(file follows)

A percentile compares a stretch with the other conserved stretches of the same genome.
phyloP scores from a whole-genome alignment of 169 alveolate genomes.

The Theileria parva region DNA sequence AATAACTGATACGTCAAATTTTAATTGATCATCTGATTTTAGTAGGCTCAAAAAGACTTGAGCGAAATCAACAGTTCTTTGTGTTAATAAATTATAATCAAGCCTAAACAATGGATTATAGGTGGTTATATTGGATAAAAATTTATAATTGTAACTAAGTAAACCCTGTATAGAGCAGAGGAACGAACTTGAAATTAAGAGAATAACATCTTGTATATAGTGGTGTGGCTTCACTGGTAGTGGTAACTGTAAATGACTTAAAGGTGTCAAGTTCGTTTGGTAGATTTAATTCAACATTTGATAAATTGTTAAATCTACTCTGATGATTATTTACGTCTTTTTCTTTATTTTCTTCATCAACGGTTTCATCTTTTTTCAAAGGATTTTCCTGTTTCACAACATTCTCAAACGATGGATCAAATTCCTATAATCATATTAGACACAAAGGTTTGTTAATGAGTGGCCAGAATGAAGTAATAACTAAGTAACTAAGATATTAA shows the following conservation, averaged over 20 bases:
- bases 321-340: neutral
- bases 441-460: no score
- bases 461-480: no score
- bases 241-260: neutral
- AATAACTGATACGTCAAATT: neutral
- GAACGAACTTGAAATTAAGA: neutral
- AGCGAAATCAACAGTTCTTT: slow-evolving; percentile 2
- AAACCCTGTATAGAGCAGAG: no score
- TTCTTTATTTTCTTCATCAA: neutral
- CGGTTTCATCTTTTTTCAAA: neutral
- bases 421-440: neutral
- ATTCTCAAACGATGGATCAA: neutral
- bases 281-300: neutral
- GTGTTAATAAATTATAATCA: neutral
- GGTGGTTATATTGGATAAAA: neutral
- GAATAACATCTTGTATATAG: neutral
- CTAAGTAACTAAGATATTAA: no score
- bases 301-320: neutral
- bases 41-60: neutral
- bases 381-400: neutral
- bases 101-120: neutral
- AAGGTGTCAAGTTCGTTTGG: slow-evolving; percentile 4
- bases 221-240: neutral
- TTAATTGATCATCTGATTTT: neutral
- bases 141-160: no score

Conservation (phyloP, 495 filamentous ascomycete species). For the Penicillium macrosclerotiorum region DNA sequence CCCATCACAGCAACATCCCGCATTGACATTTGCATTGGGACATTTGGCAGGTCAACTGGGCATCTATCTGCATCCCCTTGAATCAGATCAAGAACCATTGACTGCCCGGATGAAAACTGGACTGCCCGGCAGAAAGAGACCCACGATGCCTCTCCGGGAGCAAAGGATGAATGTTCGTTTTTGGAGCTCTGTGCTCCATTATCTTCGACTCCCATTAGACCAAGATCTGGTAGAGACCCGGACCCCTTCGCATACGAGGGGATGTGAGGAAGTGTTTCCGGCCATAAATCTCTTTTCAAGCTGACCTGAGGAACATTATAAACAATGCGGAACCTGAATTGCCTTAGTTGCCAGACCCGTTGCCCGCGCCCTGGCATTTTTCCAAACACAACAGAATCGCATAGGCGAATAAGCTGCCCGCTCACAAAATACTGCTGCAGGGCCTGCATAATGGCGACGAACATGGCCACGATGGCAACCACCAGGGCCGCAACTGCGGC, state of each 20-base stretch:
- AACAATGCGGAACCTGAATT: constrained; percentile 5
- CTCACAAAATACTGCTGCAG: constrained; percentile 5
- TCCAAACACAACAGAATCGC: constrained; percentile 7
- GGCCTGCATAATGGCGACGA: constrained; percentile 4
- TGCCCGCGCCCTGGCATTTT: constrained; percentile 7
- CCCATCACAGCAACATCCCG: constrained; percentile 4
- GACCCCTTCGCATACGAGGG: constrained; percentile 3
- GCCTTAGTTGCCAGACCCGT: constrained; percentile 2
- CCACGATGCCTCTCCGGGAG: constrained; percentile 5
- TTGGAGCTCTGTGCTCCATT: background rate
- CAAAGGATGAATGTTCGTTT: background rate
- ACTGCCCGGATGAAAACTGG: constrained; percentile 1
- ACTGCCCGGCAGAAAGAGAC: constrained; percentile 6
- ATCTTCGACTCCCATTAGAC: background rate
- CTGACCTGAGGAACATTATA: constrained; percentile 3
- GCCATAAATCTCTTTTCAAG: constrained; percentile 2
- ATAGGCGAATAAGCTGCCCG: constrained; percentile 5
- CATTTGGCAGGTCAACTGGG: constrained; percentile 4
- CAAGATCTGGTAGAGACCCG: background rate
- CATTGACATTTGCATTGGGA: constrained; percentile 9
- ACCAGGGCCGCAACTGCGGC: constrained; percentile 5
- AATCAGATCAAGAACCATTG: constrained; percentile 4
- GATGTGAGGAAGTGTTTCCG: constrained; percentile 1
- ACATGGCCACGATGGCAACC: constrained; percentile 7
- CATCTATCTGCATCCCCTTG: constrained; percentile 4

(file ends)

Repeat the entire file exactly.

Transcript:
A percentile compares a stretch with the other conserved stretches of the same genome.
phyloP scores from a whole-genome alignment of 169 alveolate genomes.

The Theileria parva region DNA sequence AATAACTGATACGTCAAATTTTAATTGATCATCTGATTTTAGTAGGCTCAAAAAGACTTGAGCGAAATCAACAGTTCTTTGTGTTAATAAATTATAATCAAGCCTAAACAATGGATTATAGGTGGTTATATTGGATAAAAATTTATAATTGTAACTAAGTAAACCCTGTATAGAGCAGAGGAACGAACTTGAAATTAAGAGAATAACATCTTGTATATAGTGGTGTGGCTTCACTGGTAGTGGTAACTGTAAATGACTTAAAGGTGTCAAGTTCGTTTGGTAGATTTAATTCAACATTTGATAAATTGTTAAATCTACTCTGATGATTATTTACGTCTTTTTCTTTATTTTCTTCATCAACGGTTTCATCTTTTTTCAAAGGATTTTCCTGTTTCACAACATTCTCAAACGATGGATCAAATTCCTATAATCATATTAGACACAAAGGTTTGTTAATGAGTGGCCAGAATGAAGTAATAACTAAGTAACTAAGATATTAA shows the following conservation, averaged over 20 bases:
- bases 321-340: neutral
- bases 441-460: no score
- bases 461-480: no score
- bases 241-260: neutral
- AATAACTGATACGTCAAATT: neutral
- GAACGAACTTGAAATTAAGA: neutral
- AGCGAAATCAACAGTTCTTT: slow-evolving; percentile 2
- AAACCCTGTATAGAGCAGAG: no score
- TTCTTTATTTTCTTCATCAA: neutral
- CGGTTTCATCTTTTTTCAAA: neutral
- bases 421-440: neutral
- ATTCTCAAACGATGGATCAA: neutral
- bases 281-300: neutral
- GTGTTAATAAATTATAATCA: neutral
- GGTGGTTATATTGGATAAAA: neutral
- GAATAACATCTTGTATATAG: neutral
- CTAAGTAACTAAGATATTAA: no score
- bases 301-320: neutral
- bases 41-60: neutral
- bases 381-400: neutral
- bases 101-120: neutral
- AAGGTGTCAAGTTCGTTTGG: slow-evolving; percentile 4
- bases 221-240: neutral
- TTAATTGATCATCTGATTTT: neutral
- bases 141-160: no score

Conservation (phyloP, 495 filamentous ascomycete species). For the Penicillium macrosclerotiorum region DNA sequence CCCATCACAGCAACATCCCGCATTGACATTTGCATTGGGACATTTGGCAGGTCAACTGGGCATCTATCTGCATCCCCTTGAATCAGATCAAGAACCATTGACTGCCCGGATGAAAACTGGACTGCCCGGCAGAAAGAGACCCACGATGCCTCTCCGGGAGCAAAGGATGAATGTTCGTTTTTGGAGCTCTGTGCTCCATTATCTTCGACTCCCATTAGACCAAGATCTGGTAGAGACCCGGACCCCTTCGCATACGAGGGGATGTGAGGAAGTGTTTCCGGCCATAAATCTCTTTTCAAGCTGACCTGAGGAACATTATAAACAATGCGGAACCTGAATTGCCTTAGTTGCCAGACCCGTTGCCCGCGCCCTGGCATTTTTCCAAACACAACAGAATCGCATAGGCGAATAAGCTGCCCGCTCACAAAATACTGCTGCAGGGCCTGCATAATGGCGACGAACATGGCCACGATGGCAACCACCAGGGCCGCAACTGCGGC, state of each 20-base stretch:
- AACAATGCGGAACCTGAATT: constrained; percentile 5
- CTCACAAAATACTGCTGCAG: constrained; percentile 5
- TCCAAACACAACAGAATCGC: constrained; percentile 7
- GGCCTGCATAATGGCGACGA: constrained; percentile 4
- TGCCCGCGCCCTGGCATTTT: constrained; percentile 7
- CCCATCACAGCAACATCCCG: constrained; percentile 4
- GACCCCTTCGCATACGAGGG: constrained; percentile 3
- GCCTTAGTTGCCAGACCCGT: constrained; percentile 2
- CCACGATGCCTCTCCGGGAG: constrained; percentile 5
- TTGGAGCTCTGTGCTCCATT: background rate
- CAAAGGATGAATGTTCGTTT: background rate
- ACTGCCCGGATGAAAACTGG: constrained; percentile 1
- ACTGCCCGGCAGAAAGAGAC: constrained; percentile 6
- ATCTTCGACTCCCATTAGAC: background rate
- CTGACCTGAGGAACATTATA: constrained; percentile 3
- GCCATAAATCTCTTTTCAAG: constrained; percentile 2
- ATAGGCGAATAAGCTGCCCG: constrained; percentile 5
- CATTTGGCAGGTCAACTGGG: constrained; percentile 4
- CAAGATCTGGTAGAGACCCG: background rate
- CATTGACATTTGCATTGGGA: constrained; percentile 9
- ACCAGGGCCGCAACTGCGGC: constrained; percentile 5
- AATCAGATCAAGAACCATTG: constrained; percentile 4
- GATGTGAGGAAGTGTTTCCG: constrained; percentile 1
- ACATGGCCACGATGGCAACC: constrained; percentile 7
- CATCTATCTGCATCCCCTTG: constrained; percentile 4